Aim: The two bacterial species, Eubacterium ramulus and Enterococcus casseliflavus, which had previously been isolated from human faeces using the flavonoid quercetin-3-glucoside as the growth substrate, were tested for their ability to utilize this compound in vivo.
Methods and results: Germ-free rats were associated with Eu. ramulus and subsequently with Ent. casseliflavus and vice versa. Identification and enumeration of the bacterial cell counts in faeces and intestinal contents were performed by whole cell fluorescence in situ hybridization. Eubacterium ramulus and Ent. casseliflavus occurred in caecal and colonic contents at cell counts of up to 10(10) g(-1) dry weight. In the jejunum, only Ent. casseliflavus was found (10(9) g(-1) dry weight). Upon oral administration of 32 micromol quercetin-3-glucoside, quercetin was detected in the faeces and urine of germ-free rats (2.2 x 10(-1)-8.1 x 10(-1) micromol 24-h(-1) faeces collection and 1.0 x 10(-2)-2.8 x 10(-1) micromol 24-h(-1) urine collection, respectively) and of rats monoassociated with Ent. casseliflavus (7.9 x 10(-1)-2.7 micromol 24-h(-1) faeces and 1.0 x 10(-1)-5.9 x 10(-1) micromol 24-h(-1) urine, respectively). In contrast, the faeces and urine of rats associated with Eu. ramulus contained 3,4-dihydroxyphenylacetic acid (4.7 x 10(-2)-3.6 micromol 24-h(-1) faeces and 2.4 x 10(-2)-1.0 micromol 24-h(-1) urine, respectively) but only low, or undetectable, concentrations of faecal quercetin (up to 9.3 x 10(-2) micromol 24-h(-1) faeces; detection limit 2.5 x 10(-2) micromol). Urinary quercetin concentrations varied markedly from undetectable amounts up to 1.0 micromol 24-h(-1) urine (detection limit 1.0 x 10(-2) micromol). Isorhamnetin was found in the urine of all animals independent of their bacterial status. There were no significant differences between the groups (2.0 x 10(-2)-2.8 x 10(-1) micromol 24-h(-1) urine). In complete intestinal tissues of animals, associated with both species, quercetin-3-glucoside and its metabolites were detected by a more sensitive and selective method at concentrations that were two to three orders of magnitude lower than in faeces or urine.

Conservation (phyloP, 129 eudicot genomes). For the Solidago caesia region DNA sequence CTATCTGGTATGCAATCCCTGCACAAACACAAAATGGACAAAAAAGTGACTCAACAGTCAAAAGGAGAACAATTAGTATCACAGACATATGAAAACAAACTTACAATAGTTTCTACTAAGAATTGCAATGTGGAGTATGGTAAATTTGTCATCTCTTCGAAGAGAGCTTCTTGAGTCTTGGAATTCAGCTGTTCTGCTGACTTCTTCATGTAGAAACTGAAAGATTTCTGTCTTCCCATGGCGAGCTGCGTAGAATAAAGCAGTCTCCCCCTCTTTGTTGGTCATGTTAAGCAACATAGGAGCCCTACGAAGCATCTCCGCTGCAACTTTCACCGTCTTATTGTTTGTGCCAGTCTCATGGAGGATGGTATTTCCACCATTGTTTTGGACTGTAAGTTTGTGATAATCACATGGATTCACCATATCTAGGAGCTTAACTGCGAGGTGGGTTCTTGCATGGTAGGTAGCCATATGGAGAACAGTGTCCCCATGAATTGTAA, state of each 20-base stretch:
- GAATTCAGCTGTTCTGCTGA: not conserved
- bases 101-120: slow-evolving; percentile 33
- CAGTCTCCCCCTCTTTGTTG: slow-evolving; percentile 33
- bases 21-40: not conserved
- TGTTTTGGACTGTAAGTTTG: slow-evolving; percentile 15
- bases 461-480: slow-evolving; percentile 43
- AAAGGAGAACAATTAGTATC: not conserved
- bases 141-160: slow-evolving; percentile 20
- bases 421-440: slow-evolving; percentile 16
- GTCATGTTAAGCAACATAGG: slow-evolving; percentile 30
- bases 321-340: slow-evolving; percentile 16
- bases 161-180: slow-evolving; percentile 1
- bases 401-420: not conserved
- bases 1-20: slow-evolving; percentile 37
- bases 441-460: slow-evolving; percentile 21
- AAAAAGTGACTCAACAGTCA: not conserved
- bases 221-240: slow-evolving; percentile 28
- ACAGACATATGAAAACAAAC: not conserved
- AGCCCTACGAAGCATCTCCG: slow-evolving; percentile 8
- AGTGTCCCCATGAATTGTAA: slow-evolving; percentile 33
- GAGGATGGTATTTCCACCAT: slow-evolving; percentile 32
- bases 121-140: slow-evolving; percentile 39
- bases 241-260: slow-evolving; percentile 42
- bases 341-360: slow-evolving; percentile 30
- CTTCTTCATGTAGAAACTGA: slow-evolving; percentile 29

Conclusions: These results indicate that Eu. ramulus may be a key organism for the bacterial transformation of flavonoids in the gut.